A Year in the Life of a Personal Finance Blogger

A year ago to the day, I hit publish on my first-ever post as a personal finance blogger. The year that followed has been full of unbelievable ups, downs, twists, turns, saving, spending, goal-getting and incredible friendships.

If you’ve ever wanted to dive into what your first year as a personal finance blogger will be like, oh boy is this ever the post for you – and it’s a bit of a novel, so grab a coffee and settle in, friends.

Getting started

As I’ve admitted several times, starting this blog was the definition of a half-baked idea, hence the name.

I opened a spreadsheet, decided to save half my income, and decided to write about it on the internet – all within the span of about an hour.

Because I have a bit of a history of starting blogs, only to abandon them after a grand total of four posts, I made myself a deal. I wasn’t allowed to spend any money on the blog until I was sure I’d keep going with it. That led to a WordPress.com blog and a free theme, and here’s what Half Banked looked when I hit publish on my first post one year ago today.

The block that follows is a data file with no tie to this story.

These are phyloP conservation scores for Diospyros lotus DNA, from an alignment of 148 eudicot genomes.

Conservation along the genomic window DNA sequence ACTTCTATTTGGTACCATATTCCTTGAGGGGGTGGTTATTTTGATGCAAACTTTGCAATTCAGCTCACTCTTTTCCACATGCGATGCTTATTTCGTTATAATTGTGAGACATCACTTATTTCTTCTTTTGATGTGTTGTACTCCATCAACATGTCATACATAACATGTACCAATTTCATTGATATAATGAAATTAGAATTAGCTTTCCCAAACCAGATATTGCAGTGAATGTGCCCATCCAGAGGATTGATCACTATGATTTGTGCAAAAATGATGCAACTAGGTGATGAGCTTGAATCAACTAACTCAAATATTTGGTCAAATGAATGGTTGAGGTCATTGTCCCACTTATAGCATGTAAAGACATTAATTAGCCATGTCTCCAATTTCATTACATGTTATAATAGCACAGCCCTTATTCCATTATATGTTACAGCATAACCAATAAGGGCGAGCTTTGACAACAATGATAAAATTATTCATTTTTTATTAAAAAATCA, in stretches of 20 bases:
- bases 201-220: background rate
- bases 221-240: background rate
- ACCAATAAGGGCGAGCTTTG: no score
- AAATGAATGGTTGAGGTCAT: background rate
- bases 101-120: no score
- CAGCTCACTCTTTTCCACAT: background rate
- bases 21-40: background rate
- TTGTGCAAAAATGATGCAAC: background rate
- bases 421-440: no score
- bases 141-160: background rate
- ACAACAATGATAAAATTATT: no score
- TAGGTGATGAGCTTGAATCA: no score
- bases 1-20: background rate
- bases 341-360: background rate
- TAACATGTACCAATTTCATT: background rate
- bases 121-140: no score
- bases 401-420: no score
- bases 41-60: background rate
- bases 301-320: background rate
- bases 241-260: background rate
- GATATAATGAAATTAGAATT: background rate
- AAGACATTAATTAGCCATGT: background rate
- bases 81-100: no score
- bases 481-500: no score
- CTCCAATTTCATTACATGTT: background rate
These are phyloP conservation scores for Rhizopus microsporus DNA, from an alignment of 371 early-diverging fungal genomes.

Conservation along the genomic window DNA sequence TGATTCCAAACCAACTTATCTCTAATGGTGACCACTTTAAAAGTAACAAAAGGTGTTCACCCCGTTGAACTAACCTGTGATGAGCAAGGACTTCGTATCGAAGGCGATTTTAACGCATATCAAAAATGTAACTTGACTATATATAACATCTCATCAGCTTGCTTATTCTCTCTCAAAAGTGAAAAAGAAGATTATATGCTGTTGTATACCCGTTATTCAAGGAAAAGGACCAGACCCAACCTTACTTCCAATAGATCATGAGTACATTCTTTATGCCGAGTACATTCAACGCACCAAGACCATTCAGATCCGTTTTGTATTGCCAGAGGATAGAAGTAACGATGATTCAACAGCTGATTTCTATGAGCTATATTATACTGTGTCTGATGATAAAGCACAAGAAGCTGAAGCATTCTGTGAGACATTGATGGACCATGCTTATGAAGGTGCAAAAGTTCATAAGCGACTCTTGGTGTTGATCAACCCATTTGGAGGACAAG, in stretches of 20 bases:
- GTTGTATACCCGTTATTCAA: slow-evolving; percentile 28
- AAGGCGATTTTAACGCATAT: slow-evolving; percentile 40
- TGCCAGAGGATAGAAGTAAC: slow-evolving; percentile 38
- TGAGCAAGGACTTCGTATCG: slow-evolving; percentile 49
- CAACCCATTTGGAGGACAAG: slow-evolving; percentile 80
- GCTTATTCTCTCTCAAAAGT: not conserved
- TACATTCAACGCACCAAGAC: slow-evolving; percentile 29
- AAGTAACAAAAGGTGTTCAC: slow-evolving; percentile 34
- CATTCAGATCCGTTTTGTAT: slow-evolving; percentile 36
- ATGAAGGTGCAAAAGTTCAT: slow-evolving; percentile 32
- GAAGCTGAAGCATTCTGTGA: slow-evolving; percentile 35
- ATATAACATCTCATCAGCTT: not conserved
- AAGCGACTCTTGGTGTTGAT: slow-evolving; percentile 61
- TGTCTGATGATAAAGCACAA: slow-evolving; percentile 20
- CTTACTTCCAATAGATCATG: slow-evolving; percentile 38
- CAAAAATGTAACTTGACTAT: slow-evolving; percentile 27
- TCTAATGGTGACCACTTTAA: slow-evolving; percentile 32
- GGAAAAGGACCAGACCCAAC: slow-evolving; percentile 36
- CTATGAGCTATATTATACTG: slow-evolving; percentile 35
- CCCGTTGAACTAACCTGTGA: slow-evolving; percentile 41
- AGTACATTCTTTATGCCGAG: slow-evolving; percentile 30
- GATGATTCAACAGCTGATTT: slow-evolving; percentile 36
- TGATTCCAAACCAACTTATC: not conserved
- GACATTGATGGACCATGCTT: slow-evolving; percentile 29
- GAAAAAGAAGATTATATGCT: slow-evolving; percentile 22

The old look of halfbanked.com, before I took it seriously! (Pro tip: you can start a blog reallllly cheaply.)

People (very kindly) assumed it was me in the photo, but all credit goes to Unsplash on that one. Also, see how stellar I was at the whole anonymous blogging thing back then, with my real face live on the blog for the world to see?

“So Desirae, tell me about your strengths.”
“Anonymity. Definitely anonymity.”

I broke my spending rule to get a $5 cartoon of my face – which was instantly recognizable to anyone who knows what I look like in real life. Since I was on a such a roll (ahahahahaha omg no) I also sprang for a $17 domain name, and halfbanked.com was officially born.

Then it got hard